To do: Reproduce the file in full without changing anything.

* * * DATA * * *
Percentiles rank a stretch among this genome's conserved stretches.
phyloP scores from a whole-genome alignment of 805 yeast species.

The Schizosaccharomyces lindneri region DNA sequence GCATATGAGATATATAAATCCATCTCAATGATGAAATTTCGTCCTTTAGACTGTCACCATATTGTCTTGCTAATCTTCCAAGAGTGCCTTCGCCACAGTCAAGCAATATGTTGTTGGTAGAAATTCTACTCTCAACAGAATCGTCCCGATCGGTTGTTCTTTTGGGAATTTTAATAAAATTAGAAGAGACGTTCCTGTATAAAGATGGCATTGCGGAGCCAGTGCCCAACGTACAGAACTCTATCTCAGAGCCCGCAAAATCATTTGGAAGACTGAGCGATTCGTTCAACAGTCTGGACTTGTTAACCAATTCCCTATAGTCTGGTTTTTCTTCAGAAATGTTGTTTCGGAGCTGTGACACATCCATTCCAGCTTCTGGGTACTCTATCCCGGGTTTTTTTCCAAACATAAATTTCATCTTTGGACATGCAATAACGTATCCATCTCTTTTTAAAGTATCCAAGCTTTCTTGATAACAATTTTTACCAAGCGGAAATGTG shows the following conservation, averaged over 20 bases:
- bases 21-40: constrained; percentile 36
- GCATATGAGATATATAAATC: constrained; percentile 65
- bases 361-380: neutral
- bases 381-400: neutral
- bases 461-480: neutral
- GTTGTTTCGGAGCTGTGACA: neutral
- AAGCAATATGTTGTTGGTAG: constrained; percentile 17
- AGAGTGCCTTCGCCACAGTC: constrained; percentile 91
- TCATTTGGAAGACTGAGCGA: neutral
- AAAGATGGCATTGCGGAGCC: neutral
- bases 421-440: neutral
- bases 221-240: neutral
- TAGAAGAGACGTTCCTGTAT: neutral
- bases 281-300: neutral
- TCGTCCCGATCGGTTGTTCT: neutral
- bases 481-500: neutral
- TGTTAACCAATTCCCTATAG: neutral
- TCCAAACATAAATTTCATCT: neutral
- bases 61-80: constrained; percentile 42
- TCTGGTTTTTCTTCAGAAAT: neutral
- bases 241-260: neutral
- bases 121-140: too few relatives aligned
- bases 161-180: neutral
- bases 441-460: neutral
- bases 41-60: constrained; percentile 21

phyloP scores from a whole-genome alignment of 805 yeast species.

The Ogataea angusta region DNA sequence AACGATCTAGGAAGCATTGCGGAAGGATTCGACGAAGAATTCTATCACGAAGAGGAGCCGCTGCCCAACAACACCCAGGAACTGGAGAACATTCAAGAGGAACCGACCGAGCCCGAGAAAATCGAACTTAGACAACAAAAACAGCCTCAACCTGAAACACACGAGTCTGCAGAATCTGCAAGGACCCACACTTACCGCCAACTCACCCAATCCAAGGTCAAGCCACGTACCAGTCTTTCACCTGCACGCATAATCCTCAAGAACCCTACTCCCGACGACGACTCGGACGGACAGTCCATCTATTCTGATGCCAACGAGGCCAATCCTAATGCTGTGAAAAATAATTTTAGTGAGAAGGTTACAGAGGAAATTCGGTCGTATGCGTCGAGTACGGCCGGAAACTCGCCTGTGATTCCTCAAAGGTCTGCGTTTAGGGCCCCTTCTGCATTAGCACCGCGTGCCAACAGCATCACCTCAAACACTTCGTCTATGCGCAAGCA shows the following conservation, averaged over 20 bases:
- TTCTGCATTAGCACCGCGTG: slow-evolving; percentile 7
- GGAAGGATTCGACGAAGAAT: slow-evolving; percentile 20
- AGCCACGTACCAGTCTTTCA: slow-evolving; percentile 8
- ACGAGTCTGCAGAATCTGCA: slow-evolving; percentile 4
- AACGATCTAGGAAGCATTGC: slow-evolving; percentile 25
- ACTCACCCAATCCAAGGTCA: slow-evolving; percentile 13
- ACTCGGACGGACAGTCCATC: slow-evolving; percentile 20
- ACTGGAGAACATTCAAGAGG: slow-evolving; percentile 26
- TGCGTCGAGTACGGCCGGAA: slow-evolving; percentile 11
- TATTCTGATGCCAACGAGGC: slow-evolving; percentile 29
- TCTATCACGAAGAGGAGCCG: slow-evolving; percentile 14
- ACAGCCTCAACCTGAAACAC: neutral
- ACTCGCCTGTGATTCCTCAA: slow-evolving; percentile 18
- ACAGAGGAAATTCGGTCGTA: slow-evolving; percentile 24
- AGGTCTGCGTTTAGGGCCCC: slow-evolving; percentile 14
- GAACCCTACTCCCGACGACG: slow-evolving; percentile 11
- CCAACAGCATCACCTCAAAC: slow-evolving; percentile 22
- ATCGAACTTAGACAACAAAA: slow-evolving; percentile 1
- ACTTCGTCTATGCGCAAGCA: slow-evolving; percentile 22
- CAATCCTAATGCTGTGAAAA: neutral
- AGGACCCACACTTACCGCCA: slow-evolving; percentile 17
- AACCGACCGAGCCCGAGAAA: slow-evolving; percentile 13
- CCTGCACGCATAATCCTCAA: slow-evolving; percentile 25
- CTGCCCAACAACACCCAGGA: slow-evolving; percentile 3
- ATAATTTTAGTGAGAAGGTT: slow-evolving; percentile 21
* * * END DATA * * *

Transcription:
Percentiles rank a stretch among this genome's conserved stretches.
phyloP scores from a whole-genome alignment of 805 yeast species.

The Schizosaccharomyces lindneri region DNA sequence GCATATGAGATATATAAATCCATCTCAATGATGAAATTTCGTCCTTTAGACTGTCACCATATTGTCTTGCTAATCTTCCAAGAGTGCCTTCGCCACAGTCAAGCAATATGTTGTTGGTAGAAATTCTACTCTCAACAGAATCGTCCCGATCGGTTGTTCTTTTGGGAATTTTAATAAAATTAGAAGAGACGTTCCTGTATAAAGATGGCATTGCGGAGCCAGTGCCCAACGTACAGAACTCTATCTCAGAGCCCGCAAAATCATTTGGAAGACTGAGCGATTCGTTCAACAGTCTGGACTTGTTAACCAATTCCCTATAGTCTGGTTTTTCTTCAGAAATGTTGTTTCGGAGCTGTGACACATCCATTCCAGCTTCTGGGTACTCTATCCCGGGTTTTTTTCCAAACATAAATTTCATCTTTGGACATGCAATAACGTATCCATCTCTTTTTAAAGTATCCAAGCTTTCTTGATAACAATTTTTACCAAGCGGAAATGTG shows the following conservation, averaged over 20 bases:
- bases 21-40: constrained; percentile 36
- GCATATGAGATATATAAATC: constrained; percentile 65
- bases 361-380: neutral
- bases 381-400: neutral
- bases 461-480: neutral
- GTTGTTTCGGAGCTGTGACA: neutral
- AAGCAATATGTTGTTGGTAG: constrained; percentile 17
- AGAGTGCCTTCGCCACAGTC: constrained; percentile 91
- TCATTTGGAAGACTGAGCGA: neutral
- AAAGATGGCATTGCGGAGCC: neutral
- bases 421-440: neutral
- bases 221-240: neutral
- TAGAAGAGACGTTCCTGTAT: neutral
- bases 281-300: neutral
- TCGTCCCGATCGGTTGTTCT: neutral
- bases 481-500: neutral
- TGTTAACCAATTCCCTATAG: neutral
- TCCAAACATAAATTTCATCT: neutral
- bases 61-80: constrained; percentile 42
- TCTGGTTTTTCTTCAGAAAT: neutral
- bases 241-260: neutral
- bases 121-140: too few relatives aligned
- bases 161-180: neutral
- bases 441-460: neutral
- bases 41-60: constrained; percentile 21

phyloP scores from a whole-genome alignment of 805 yeast species.

The Ogataea angusta region DNA sequence AACGATCTAGGAAGCATTGCGGAAGGATTCGACGAAGAATTCTATCACGAAGAGGAGCCGCTGCCCAACAACACCCAGGAACTGGAGAACATTCAAGAGGAACCGACCGAGCCCGAGAAAATCGAACTTAGACAACAAAAACAGCCTCAACCTGAAACACACGAGTCTGCAGAATCTGCAAGGACCCACACTTACCGCCAACTCACCCAATCCAAGGTCAAGCCACGTACCAGTCTTTCACCTGCACGCATAATCCTCAAGAACCCTACTCCCGACGACGACTCGGACGGACAGTCCATCTATTCTGATGCCAACGAGGCCAATCCTAATGCTGTGAAAAATAATTTTAGTGAGAAGGTTACAGAGGAAATTCGGTCGTATGCGTCGAGTACGGCCGGAAACTCGCCTGTGATTCCTCAAAGGTCTGCGTTTAGGGCCCCTTCTGCATTAGCACCGCGTGCCAACAGCATCACCTCAAACACTTCGTCTATGCGCAAGCA shows the following conservation, averaged over 20 bases:
- TTCTGCATTAGCACCGCGTG: slow-evolving; percentile 7
- GGAAGGATTCGACGAAGAAT: slow-evolving; percentile 20
- AGCCACGTACCAGTCTTTCA: slow-evolving; percentile 8
- ACGAGTCTGCAGAATCTGCA: slow-evolving; percentile 4
- AACGATCTAGGAAGCATTGC: slow-evolving; percentile 25
- ACTCACCCAATCCAAGGTCA: slow-evolving; percentile 13
- ACTCGGACGGACAGTCCATC: slow-evolving; percentile 20
- ACTGGAGAACATTCAAGAGG: slow-evolving; percentile 26
- TGCGTCGAGTACGGCCGGAA: slow-evolving; percentile 11
- TATTCTGATGCCAACGAGGC: slow-evolving; percentile 29
- TCTATCACGAAGAGGAGCCG: slow-evolving; percentile 14
- ACAGCCTCAACCTGAAACAC: neutral
- ACTCGCCTGTGATTCCTCAA: slow-evolving; percentile 18
- ACAGAGGAAATTCGGTCGTA: slow-evolving; percentile 24
- AGGTCTGCGTTTAGGGCCCC: slow-evolving; percentile 14
- GAACCCTACTCCCGACGACG: slow-evolving; percentile 11
- CCAACAGCATCACCTCAAAC: slow-evolving; percentile 22
- ATCGAACTTAGACAACAAAA: slow-evolving; percentile 1
- ACTTCGTCTATGCGCAAGCA: slow-evolving; percentile 22
- CAATCCTAATGCTGTGAAAA: neutral
- AGGACCCACACTTACCGCCA: slow-evolving; percentile 17
- AACCGACCGAGCCCGAGAAA: slow-evolving; percentile 13
- CCTGCACGCATAATCCTCAA: slow-evolving; percentile 25
- CTGCCCAACAACACCCAGGA: slow-evolving; percentile 3
- ATAATTTTAGTGAGAAGGTT: slow-evolving; percentile 21